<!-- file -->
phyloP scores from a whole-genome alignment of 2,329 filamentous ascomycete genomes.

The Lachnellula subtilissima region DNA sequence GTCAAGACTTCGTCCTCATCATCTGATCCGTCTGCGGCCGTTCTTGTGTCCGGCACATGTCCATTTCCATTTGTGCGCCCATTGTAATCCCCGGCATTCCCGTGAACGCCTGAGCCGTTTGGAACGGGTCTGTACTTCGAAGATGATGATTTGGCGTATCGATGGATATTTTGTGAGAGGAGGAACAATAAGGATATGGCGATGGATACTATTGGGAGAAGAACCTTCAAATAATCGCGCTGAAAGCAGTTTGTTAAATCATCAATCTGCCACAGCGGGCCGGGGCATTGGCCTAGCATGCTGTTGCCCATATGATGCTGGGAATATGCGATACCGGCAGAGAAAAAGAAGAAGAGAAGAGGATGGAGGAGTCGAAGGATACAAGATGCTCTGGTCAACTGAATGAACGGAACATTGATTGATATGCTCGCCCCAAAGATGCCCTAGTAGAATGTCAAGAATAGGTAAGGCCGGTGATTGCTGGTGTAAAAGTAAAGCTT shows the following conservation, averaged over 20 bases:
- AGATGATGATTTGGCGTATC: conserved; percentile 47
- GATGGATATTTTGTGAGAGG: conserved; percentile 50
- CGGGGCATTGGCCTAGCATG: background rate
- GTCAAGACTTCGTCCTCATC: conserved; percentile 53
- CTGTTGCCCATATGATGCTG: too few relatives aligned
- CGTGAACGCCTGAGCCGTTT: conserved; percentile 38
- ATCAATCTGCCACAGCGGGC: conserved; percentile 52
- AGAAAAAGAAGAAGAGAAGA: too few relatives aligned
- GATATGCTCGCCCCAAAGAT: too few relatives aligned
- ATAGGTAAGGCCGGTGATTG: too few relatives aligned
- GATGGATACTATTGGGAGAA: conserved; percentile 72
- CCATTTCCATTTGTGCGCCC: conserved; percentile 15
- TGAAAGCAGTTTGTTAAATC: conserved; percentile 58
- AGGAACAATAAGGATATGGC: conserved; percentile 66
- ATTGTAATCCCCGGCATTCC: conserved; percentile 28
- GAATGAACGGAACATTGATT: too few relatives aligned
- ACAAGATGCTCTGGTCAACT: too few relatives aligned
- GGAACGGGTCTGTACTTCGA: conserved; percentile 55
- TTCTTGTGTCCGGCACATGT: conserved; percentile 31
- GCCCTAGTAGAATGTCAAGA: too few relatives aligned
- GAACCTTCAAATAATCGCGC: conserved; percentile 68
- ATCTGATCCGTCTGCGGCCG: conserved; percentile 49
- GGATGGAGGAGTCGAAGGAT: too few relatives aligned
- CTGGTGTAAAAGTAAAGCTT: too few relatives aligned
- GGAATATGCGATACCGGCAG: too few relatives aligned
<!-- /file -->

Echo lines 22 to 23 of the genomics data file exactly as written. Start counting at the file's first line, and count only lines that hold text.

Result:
- GCCCTAGTAGAATGTCAAGA: too few relatives aligned
- GAACCTTCAAATAATCGCGC: conserved; percentile 68